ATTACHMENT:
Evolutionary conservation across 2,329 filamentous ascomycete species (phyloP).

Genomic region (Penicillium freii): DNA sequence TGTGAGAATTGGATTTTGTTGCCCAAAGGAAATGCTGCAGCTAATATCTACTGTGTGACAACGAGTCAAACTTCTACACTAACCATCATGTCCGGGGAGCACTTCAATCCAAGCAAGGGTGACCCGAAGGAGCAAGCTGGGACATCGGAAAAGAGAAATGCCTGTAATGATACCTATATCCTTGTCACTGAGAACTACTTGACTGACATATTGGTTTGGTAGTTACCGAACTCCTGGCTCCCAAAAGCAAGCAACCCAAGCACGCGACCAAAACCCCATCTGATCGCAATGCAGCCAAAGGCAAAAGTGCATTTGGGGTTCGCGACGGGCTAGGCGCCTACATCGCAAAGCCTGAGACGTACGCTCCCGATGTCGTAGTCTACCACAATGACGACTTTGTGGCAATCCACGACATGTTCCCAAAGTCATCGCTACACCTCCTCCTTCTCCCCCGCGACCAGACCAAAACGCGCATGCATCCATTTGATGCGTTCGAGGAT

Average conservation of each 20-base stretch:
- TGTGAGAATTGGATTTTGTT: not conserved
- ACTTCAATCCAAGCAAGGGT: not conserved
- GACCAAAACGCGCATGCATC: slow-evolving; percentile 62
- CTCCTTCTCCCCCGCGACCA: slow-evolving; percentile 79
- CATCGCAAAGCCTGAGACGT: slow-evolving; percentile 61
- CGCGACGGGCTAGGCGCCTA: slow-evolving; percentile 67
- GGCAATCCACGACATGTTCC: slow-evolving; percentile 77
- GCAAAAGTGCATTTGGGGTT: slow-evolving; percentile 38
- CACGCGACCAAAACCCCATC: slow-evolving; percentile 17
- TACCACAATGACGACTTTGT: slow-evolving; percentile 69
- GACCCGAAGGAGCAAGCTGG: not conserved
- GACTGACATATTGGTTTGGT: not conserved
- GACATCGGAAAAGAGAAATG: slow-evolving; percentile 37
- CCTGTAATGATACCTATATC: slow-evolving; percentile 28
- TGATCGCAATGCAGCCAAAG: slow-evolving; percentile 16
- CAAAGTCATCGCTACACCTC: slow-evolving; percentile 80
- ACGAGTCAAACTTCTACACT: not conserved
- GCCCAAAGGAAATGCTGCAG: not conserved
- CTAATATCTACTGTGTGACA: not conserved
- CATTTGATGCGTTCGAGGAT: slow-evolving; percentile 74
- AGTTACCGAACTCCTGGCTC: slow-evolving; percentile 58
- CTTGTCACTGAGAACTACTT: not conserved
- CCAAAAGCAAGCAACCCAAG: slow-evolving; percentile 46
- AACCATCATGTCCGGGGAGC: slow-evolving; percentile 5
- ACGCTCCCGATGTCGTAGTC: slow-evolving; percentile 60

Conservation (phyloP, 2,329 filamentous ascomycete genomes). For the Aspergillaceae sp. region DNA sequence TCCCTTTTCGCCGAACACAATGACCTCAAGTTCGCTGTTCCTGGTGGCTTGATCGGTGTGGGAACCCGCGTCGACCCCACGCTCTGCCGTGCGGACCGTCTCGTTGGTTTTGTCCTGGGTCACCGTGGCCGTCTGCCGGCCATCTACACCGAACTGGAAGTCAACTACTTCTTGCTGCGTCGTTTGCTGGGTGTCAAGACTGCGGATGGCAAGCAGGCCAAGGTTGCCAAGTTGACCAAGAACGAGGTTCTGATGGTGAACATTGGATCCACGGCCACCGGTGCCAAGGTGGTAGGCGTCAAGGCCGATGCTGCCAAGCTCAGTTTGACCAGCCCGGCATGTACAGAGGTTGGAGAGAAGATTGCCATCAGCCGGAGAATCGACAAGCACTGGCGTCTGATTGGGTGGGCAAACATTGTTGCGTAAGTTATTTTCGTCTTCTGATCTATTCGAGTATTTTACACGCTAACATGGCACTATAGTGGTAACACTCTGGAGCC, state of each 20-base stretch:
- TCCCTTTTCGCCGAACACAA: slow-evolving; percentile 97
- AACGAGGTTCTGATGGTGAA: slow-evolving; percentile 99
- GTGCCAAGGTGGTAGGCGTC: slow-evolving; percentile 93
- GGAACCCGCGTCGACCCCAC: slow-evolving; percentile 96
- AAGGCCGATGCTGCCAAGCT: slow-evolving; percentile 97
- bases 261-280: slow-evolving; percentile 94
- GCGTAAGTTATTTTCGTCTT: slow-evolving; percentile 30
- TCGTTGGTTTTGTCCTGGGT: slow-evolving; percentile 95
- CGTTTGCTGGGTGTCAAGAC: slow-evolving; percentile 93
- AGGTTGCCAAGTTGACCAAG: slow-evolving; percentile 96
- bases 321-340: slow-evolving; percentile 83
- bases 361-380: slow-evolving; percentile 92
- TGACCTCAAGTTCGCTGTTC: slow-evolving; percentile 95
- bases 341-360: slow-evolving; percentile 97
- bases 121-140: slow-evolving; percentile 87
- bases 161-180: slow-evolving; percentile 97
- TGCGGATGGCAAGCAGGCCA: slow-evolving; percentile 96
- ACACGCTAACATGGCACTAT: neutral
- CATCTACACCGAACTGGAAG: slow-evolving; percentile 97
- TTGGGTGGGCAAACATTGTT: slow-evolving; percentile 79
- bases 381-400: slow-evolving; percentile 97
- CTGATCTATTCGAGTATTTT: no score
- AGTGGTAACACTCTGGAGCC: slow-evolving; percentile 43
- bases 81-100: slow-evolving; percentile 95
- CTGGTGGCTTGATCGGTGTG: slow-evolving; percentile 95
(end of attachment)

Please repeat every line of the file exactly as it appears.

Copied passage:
Evolutionary conservation across 2,329 filamentous ascomycete species (phyloP).

Genomic region (Penicillium freii): DNA sequence TGTGAGAATTGGATTTTGTTGCCCAAAGGAAATGCTGCAGCTAATATCTACTGTGTGACAACGAGTCAAACTTCTACACTAACCATCATGTCCGGGGAGCACTTCAATCCAAGCAAGGGTGACCCGAAGGAGCAAGCTGGGACATCGGAAAAGAGAAATGCCTGTAATGATACCTATATCCTTGTCACTGAGAACTACTTGACTGACATATTGGTTTGGTAGTTACCGAACTCCTGGCTCCCAAAAGCAAGCAACCCAAGCACGCGACCAAAACCCCATCTGATCGCAATGCAGCCAAAGGCAAAAGTGCATTTGGGGTTCGCGACGGGCTAGGCGCCTACATCGCAAAGCCTGAGACGTACGCTCCCGATGTCGTAGTCTACCACAATGACGACTTTGTGGCAATCCACGACATGTTCCCAAAGTCATCGCTACACCTCCTCCTTCTCCCCCGCGACCAGACCAAAACGCGCATGCATCCATTTGATGCGTTCGAGGAT

Average conservation of each 20-base stretch:
- TGTGAGAATTGGATTTTGTT: not conserved
- ACTTCAATCCAAGCAAGGGT: not conserved
- GACCAAAACGCGCATGCATC: slow-evolving; percentile 62
- CTCCTTCTCCCCCGCGACCA: slow-evolving; percentile 79
- CATCGCAAAGCCTGAGACGT: slow-evolving; percentile 61
- CGCGACGGGCTAGGCGCCTA: slow-evolving; percentile 67
- GGCAATCCACGACATGTTCC: slow-evolving; percentile 77
- GCAAAAGTGCATTTGGGGTT: slow-evolving; percentile 38
- CACGCGACCAAAACCCCATC: slow-evolving; percentile 17
- TACCACAATGACGACTTTGT: slow-evolving; percentile 69
- GACCCGAAGGAGCAAGCTGG: not conserved
- GACTGACATATTGGTTTGGT: not conserved
- GACATCGGAAAAGAGAAATG: slow-evolving; percentile 37
- CCTGTAATGATACCTATATC: slow-evolving; percentile 28
- TGATCGCAATGCAGCCAAAG: slow-evolving; percentile 16
- CAAAGTCATCGCTACACCTC: slow-evolving; percentile 80
- ACGAGTCAAACTTCTACACT: not conserved
- GCCCAAAGGAAATGCTGCAG: not conserved
- CTAATATCTACTGTGTGACA: not conserved
- CATTTGATGCGTTCGAGGAT: slow-evolving; percentile 74
- AGTTACCGAACTCCTGGCTC: slow-evolving; percentile 58
- CTTGTCACTGAGAACTACTT: not conserved
- CCAAAAGCAAGCAACCCAAG: slow-evolving; percentile 46
- AACCATCATGTCCGGGGAGC: slow-evolving; percentile 5
- ACGCTCCCGATGTCGTAGTC: slow-evolving; percentile 60

Conservation (phyloP, 2,329 filamentous ascomycete genomes). For the Aspergillaceae sp. region DNA sequence TCCCTTTTCGCCGAACACAATGACCTCAAGTTCGCTGTTCCTGGTGGCTTGATCGGTGTGGGAACCCGCGTCGACCCCACGCTCTGCCGTGCGGACCGTCTCGTTGGTTTTGTCCTGGGTCACCGTGGCCGTCTGCCGGCCATCTACACCGAACTGGAAGTCAACTACTTCTTGCTGCGTCGTTTGCTGGGTGTCAAGACTGCGGATGGCAAGCAGGCCAAGGTTGCCAAGTTGACCAAGAACGAGGTTCTGATGGTGAACATTGGATCCACGGCCACCGGTGCCAAGGTGGTAGGCGTCAAGGCCGATGCTGCCAAGCTCAGTTTGACCAGCCCGGCATGTACAGAGGTTGGAGAGAAGATTGCCATCAGCCGGAGAATCGACAAGCACTGGCGTCTGATTGGGTGGGCAAACATTGTTGCGTAAGTTATTTTCGTCTTCTGATCTATTCGAGTATTTTACACGCTAACATGGCACTATAGTGGTAACACTCTGGAGCC, state of each 20-base stretch:
- TCCCTTTTCGCCGAACACAA: slow-evolving; percentile 97
- AACGAGGTTCTGATGGTGAA: slow-evolving; percentile 99
- GTGCCAAGGTGGTAGGCGTC: slow-evolving; percentile 93
- GGAACCCGCGTCGACCCCAC: slow-evolving; percentile 96
- AAGGCCGATGCTGCCAAGCT: slow-evolving; percentile 97
- bases 261-280: slow-evolving; percentile 94
- GCGTAAGTTATTTTCGTCTT: slow-evolving; percentile 30
- TCGTTGGTTTTGTCCTGGGT: slow-evolving; percentile 95
- CGTTTGCTGGGTGTCAAGAC: slow-evolving; percentile 93
- AGGTTGCCAAGTTGACCAAG: slow-evolving; percentile 96
- bases 321-340: slow-evolving; percentile 83
- bases 361-380: slow-evolving; percentile 92
- TGACCTCAAGTTCGCTGTTC: slow-evolving; percentile 95
- bases 341-360: slow-evolving; percentile 97
- bases 121-140: slow-evolving; percentile 87
- bases 161-180: slow-evolving; percentile 97
- TGCGGATGGCAAGCAGGCCA: slow-evolving; percentile 96
- ACACGCTAACATGGCACTAT: neutral
- CATCTACACCGAACTGGAAG: slow-evolving; percentile 97
- TTGGGTGGGCAAACATTGTT: slow-evolving; percentile 79
- bases 381-400: slow-evolving; percentile 97
- CTGATCTATTCGAGTATTTT: no score
- AGTGGTAACACTCTGGAGCC: slow-evolving; percentile 43
- bases 81-100: slow-evolving; percentile 95
- CTGGTGGCTTGATCGGTGTG: slow-evolving; percentile 95